“Um . . . well, uh, that memories are not important—or something. I’ll only be confused if I attach myself to memories.” She paused. “But, seriously, I’ve never been more confused in my entire life. And I feel kinda betrayed . . . not to mention, I’m scared.”
“If we can’t obtain any information from you this way, then we’ll have to make do with another,” Corvan said, pondering greatly himself. He couldn’t help but give Valeriana a mild look of curiosity. “Well, let’s start with this. How do you feel?”
She shrugged. “I don’t feel bad or anything. In fact, I feel better. I’ve never felt better. Despite the confusion, I’m at ease. Like, there’s a big progress with everything. Myself.” Valeriana then beamed up at them.
“Looks like you’ve gotten into a state of inner peace of some sort,” the first-ranker stated. “I guess that’s all there is to it.”
“Inner—what? This isn’t some sort Kung Fu movie, is it? Don’t you go quoting Master Shifu now.”
“Another movie?” Tamara excitedly latched to the girl’s arm. “What’s it about? And who’s Master Shifu?”
Before Valeriana could attempt to answer Tamara’s inquiry, Corvan started to speak.
“But if that person is able to make you forget what happened, then that means it isn’t just anyone. After all, even the most powerful Direct Control users are not able to perform memory-altering. It can only mean that it’s one of Valemnia’s guardian spirits. And, considering we’re in Larkovia, which is the Land of Water . . .”
“You might’ve encountered my continent’s guardians,” Charles interjected, making Valeriana and everyone else raise their brows as they anticipated the continuation of his statement.
“Undines,” Tamara, Charles, and Corvan spoke in unison.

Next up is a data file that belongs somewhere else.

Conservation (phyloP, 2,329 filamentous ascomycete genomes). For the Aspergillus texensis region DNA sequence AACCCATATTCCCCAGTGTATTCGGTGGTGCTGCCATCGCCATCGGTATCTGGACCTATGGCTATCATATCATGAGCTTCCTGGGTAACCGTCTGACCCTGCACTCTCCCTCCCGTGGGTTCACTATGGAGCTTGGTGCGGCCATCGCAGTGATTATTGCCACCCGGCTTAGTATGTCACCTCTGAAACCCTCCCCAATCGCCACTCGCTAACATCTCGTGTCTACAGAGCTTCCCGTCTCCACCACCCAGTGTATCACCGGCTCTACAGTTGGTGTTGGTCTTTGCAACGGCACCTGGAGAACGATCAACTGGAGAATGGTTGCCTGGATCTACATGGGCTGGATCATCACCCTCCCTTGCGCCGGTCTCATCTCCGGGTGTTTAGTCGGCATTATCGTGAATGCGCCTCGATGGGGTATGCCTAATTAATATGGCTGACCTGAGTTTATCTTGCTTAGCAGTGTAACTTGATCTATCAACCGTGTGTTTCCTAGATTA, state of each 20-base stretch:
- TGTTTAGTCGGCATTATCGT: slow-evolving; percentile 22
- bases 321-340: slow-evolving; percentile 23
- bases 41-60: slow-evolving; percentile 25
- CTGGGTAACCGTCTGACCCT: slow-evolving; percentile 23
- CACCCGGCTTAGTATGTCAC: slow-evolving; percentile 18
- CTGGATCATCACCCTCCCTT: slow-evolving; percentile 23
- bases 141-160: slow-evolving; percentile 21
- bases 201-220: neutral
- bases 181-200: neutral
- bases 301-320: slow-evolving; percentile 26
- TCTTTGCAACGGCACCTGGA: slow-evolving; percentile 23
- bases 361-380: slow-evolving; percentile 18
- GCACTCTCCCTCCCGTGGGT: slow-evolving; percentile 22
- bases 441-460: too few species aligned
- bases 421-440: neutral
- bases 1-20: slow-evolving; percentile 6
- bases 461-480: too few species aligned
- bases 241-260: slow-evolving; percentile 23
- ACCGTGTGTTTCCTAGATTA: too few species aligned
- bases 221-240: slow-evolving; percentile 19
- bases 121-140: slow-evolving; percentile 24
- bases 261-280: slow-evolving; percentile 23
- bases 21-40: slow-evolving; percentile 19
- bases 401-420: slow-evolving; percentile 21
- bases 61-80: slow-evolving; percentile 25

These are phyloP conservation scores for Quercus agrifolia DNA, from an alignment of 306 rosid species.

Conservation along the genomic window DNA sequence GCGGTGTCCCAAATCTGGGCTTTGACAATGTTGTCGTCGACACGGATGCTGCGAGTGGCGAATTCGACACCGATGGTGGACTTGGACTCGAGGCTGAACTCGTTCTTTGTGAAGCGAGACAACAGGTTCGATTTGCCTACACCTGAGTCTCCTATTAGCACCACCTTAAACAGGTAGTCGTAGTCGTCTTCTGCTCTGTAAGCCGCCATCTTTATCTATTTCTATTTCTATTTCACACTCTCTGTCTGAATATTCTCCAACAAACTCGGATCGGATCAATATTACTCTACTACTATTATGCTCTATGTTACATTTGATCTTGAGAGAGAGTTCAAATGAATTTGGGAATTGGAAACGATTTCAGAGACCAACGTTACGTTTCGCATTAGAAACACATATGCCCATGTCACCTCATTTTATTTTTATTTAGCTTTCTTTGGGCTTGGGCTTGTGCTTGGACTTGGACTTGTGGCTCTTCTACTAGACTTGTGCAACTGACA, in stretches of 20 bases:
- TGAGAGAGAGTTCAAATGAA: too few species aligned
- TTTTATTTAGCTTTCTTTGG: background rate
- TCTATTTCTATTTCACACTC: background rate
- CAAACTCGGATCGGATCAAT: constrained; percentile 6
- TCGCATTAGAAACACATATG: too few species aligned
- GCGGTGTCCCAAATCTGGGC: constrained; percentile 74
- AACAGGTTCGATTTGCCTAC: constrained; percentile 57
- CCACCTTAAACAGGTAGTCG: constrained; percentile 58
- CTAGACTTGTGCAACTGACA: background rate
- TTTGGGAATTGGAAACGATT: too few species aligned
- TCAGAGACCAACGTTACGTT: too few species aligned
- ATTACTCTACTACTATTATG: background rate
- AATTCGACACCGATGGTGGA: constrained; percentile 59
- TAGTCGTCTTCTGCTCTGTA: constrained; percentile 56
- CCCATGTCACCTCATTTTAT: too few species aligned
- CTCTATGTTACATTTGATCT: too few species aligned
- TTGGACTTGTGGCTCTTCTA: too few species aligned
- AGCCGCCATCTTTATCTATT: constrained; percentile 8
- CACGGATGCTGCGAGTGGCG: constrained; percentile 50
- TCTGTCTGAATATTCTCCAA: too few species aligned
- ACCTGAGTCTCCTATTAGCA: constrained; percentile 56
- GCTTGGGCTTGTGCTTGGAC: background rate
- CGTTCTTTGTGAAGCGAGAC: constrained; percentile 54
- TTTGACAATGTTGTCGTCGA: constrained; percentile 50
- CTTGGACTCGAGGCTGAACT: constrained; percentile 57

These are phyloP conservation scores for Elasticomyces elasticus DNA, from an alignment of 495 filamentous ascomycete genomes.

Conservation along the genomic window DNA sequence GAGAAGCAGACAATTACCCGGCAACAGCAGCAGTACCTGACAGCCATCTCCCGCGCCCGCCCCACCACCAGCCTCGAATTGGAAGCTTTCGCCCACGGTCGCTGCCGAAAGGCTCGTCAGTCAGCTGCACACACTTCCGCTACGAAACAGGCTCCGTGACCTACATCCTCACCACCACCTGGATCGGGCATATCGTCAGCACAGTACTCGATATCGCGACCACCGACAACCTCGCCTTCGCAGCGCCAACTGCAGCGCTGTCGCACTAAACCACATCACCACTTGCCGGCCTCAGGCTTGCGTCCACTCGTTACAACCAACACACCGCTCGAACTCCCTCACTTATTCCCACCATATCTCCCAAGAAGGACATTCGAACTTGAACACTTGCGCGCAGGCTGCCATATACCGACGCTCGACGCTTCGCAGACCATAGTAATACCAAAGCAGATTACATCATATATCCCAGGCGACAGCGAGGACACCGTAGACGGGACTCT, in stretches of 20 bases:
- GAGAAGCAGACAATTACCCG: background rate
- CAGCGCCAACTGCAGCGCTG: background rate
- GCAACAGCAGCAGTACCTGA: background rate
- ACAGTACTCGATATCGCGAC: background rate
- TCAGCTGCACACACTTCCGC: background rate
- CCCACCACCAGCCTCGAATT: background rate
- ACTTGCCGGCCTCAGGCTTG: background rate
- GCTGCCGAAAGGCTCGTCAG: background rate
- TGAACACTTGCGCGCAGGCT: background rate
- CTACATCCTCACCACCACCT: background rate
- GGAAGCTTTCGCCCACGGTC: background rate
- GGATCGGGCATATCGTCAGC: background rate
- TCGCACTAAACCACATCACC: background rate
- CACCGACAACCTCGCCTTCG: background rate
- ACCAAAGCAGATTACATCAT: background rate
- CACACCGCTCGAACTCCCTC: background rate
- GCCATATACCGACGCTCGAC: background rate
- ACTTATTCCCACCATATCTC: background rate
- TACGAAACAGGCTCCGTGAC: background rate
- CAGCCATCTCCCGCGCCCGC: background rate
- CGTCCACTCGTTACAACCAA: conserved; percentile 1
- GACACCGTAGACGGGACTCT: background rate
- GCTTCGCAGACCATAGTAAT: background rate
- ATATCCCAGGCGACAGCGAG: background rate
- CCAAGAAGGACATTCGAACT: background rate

“Whoa.” Valeriana was awestruck. “What? Hold on, I think I’ve heard that somewhere before.”
“They’re like mermaids, but they’re basically ocean royalty,” Charles explained. “But if you met one, I’m wondering how you’re still alive. I heard they love to drown people. How you came out without a scratch—not even the ones you had before—is a real wonder.”
“Drowning . . .” She shivered. “Do they eat people?”
“From what I heard? No . . . they’re too sophisticated for that. But they do carnage once you trigger their bad side, not to mention they’re very mischievous.”
“Well, at least . . .” Elfre said.
“Anyhow, there’s no use pursuing this matter if you can’t remember anything useful. Let’s talk about something else,” Charles said, taking her bracelet out of his pocket and giving it back to Valeriana. “I didn’t get much out of it, but I observed things which felt uncommon.”
Valeriana felt a twist in her guts. “What is it?”
“Firstly, the illustration on the surface of the bracelet is the same as those etched on the doors and walls of the royal palace. It is the pattern commonly embroidered into fabrics and carved on jewelries such as this. You can call it a part of Valemnian culture.” He fixed his glasses as he eyed the object intently. “It also radiates weak magic—a magic with the purpose of suppressing and protecting. This kind of magic is not permanent and needs to be strengthened every now and then to maintain it—much like the barrier that surrounds the academy but still different.”
“I . . .” She stared at the jewelry on her palms.
“How did you get your hands into this sort of object?”
“My father gave this to me. I did consider this special, but I didn’t think it was that special.”
Charles looked at her suspiciously. “Who is your father?”
She returned his gaze. “Janus. Janus Kerrigan.”